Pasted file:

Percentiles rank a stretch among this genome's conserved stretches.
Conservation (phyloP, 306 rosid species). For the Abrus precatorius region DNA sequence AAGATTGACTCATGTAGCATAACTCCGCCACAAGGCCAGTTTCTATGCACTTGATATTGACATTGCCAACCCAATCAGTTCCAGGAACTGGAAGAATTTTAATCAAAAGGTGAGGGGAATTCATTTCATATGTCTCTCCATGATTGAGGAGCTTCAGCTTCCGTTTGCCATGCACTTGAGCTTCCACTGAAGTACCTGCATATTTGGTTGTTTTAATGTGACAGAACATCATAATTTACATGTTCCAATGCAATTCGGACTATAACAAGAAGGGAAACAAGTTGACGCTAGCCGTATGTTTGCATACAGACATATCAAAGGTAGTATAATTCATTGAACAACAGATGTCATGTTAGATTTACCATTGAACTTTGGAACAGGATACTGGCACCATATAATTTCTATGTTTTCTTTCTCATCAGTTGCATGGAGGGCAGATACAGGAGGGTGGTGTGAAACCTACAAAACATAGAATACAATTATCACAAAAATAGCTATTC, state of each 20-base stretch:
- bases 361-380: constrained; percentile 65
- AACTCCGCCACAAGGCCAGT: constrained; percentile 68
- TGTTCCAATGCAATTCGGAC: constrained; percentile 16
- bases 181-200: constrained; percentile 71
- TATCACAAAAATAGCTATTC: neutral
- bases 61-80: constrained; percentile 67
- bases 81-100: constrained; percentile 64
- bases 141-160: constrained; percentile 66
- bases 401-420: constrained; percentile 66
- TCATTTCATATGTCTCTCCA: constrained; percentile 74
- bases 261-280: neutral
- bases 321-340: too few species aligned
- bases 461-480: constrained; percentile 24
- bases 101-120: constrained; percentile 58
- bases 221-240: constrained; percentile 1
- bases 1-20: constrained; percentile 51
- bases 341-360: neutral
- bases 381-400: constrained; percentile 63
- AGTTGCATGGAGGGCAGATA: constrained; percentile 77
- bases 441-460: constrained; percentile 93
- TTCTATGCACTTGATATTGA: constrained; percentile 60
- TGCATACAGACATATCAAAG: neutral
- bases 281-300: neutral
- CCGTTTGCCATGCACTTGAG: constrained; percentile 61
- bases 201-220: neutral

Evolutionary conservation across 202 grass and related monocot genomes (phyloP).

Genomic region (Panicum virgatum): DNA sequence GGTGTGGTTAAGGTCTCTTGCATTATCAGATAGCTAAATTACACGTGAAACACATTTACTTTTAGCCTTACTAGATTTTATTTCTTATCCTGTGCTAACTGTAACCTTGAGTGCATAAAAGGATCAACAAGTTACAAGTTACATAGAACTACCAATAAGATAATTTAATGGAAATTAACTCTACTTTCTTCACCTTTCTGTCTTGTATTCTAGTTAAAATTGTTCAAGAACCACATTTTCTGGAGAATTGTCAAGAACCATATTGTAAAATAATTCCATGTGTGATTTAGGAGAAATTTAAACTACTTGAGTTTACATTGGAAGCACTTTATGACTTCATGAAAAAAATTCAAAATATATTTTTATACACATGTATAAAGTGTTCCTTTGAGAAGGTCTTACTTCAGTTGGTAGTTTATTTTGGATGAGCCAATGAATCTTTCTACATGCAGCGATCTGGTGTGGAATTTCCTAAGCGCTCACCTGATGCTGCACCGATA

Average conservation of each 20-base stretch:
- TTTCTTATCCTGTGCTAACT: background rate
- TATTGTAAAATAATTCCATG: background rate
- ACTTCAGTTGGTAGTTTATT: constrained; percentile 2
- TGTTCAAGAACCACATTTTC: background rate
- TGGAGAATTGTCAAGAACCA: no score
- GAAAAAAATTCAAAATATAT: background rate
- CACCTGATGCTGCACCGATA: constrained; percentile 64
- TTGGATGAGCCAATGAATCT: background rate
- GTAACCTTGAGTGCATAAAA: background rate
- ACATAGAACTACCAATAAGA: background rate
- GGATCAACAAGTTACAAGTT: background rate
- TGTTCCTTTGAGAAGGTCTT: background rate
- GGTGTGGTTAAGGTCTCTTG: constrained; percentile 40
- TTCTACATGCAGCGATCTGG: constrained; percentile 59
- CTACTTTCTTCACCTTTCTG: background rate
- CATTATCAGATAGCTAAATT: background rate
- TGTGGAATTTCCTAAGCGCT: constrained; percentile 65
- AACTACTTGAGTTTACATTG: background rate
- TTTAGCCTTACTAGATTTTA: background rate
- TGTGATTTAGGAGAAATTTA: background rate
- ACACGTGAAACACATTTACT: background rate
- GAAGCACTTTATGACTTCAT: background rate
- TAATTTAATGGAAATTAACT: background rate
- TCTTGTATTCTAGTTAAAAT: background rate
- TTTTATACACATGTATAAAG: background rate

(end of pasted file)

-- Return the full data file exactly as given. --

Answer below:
Percentiles rank a stretch among this genome's conserved stretches.
Conservation (phyloP, 306 rosid species). For the Abrus precatorius region DNA sequence AAGATTGACTCATGTAGCATAACTCCGCCACAAGGCCAGTTTCTATGCACTTGATATTGACATTGCCAACCCAATCAGTTCCAGGAACTGGAAGAATTTTAATCAAAAGGTGAGGGGAATTCATTTCATATGTCTCTCCATGATTGAGGAGCTTCAGCTTCCGTTTGCCATGCACTTGAGCTTCCACTGAAGTACCTGCATATTTGGTTGTTTTAATGTGACAGAACATCATAATTTACATGTTCCAATGCAATTCGGACTATAACAAGAAGGGAAACAAGTTGACGCTAGCCGTATGTTTGCATACAGACATATCAAAGGTAGTATAATTCATTGAACAACAGATGTCATGTTAGATTTACCATTGAACTTTGGAACAGGATACTGGCACCATATAATTTCTATGTTTTCTTTCTCATCAGTTGCATGGAGGGCAGATACAGGAGGGTGGTGTGAAACCTACAAAACATAGAATACAATTATCACAAAAATAGCTATTC, state of each 20-base stretch:
- bases 361-380: constrained; percentile 65
- AACTCCGCCACAAGGCCAGT: constrained; percentile 68
- TGTTCCAATGCAATTCGGAC: constrained; percentile 16
- bases 181-200: constrained; percentile 71
- TATCACAAAAATAGCTATTC: neutral
- bases 61-80: constrained; percentile 67
- bases 81-100: constrained; percentile 64
- bases 141-160: constrained; percentile 66
- bases 401-420: constrained; percentile 66
- TCATTTCATATGTCTCTCCA: constrained; percentile 74
- bases 261-280: neutral
- bases 321-340: too few species aligned
- bases 461-480: constrained; percentile 24
- bases 101-120: constrained; percentile 58
- bases 221-240: constrained; percentile 1
- bases 1-20: constrained; percentile 51
- bases 341-360: neutral
- bases 381-400: constrained; percentile 63
- AGTTGCATGGAGGGCAGATA: constrained; percentile 77
- bases 441-460: constrained; percentile 93
- TTCTATGCACTTGATATTGA: constrained; percentile 60
- TGCATACAGACATATCAAAG: neutral
- bases 281-300: neutral
- CCGTTTGCCATGCACTTGAG: constrained; percentile 61
- bases 201-220: neutral

Evolutionary conservation across 202 grass and related monocot genomes (phyloP).

Genomic region (Panicum virgatum): DNA sequence GGTGTGGTTAAGGTCTCTTGCATTATCAGATAGCTAAATTACACGTGAAACACATTTACTTTTAGCCTTACTAGATTTTATTTCTTATCCTGTGCTAACTGTAACCTTGAGTGCATAAAAGGATCAACAAGTTACAAGTTACATAGAACTACCAATAAGATAATTTAATGGAAATTAACTCTACTTTCTTCACCTTTCTGTCTTGTATTCTAGTTAAAATTGTTCAAGAACCACATTTTCTGGAGAATTGTCAAGAACCATATTGTAAAATAATTCCATGTGTGATTTAGGAGAAATTTAAACTACTTGAGTTTACATTGGAAGCACTTTATGACTTCATGAAAAAAATTCAAAATATATTTTTATACACATGTATAAAGTGTTCCTTTGAGAAGGTCTTACTTCAGTTGGTAGTTTATTTTGGATGAGCCAATGAATCTTTCTACATGCAGCGATCTGGTGTGGAATTTCCTAAGCGCTCACCTGATGCTGCACCGATA

Average conservation of each 20-base stretch:
- TTTCTTATCCTGTGCTAACT: background rate
- TATTGTAAAATAATTCCATG: background rate
- ACTTCAGTTGGTAGTTTATT: constrained; percentile 2
- TGTTCAAGAACCACATTTTC: background rate
- TGGAGAATTGTCAAGAACCA: no score
- GAAAAAAATTCAAAATATAT: background rate
- CACCTGATGCTGCACCGATA: constrained; percentile 64
- TTGGATGAGCCAATGAATCT: background rate
- GTAACCTTGAGTGCATAAAA: background rate
- ACATAGAACTACCAATAAGA: background rate
- GGATCAACAAGTTACAAGTT: background rate
- TGTTCCTTTGAGAAGGTCTT: background rate
- GGTGTGGTTAAGGTCTCTTG: constrained; percentile 40
- TTCTACATGCAGCGATCTGG: constrained; percentile 59
- CTACTTTCTTCACCTTTCTG: background rate
- CATTATCAGATAGCTAAATT: background rate
- TGTGGAATTTCCTAAGCGCT: constrained; percentile 65
- AACTACTTGAGTTTACATTG: background rate
- TTTAGCCTTACTAGATTTTA: background rate
- TGTGATTTAGGAGAAATTTA: background rate
- ACACGTGAAACACATTTACT: background rate
- GAAGCACTTTATGACTTCAT: background rate
- TAATTTAATGGAAATTAACT: background rate
- TCTTGTATTCTAGTTAAAAT: background rate
- TTTTATACACATGTATAAAG: background rate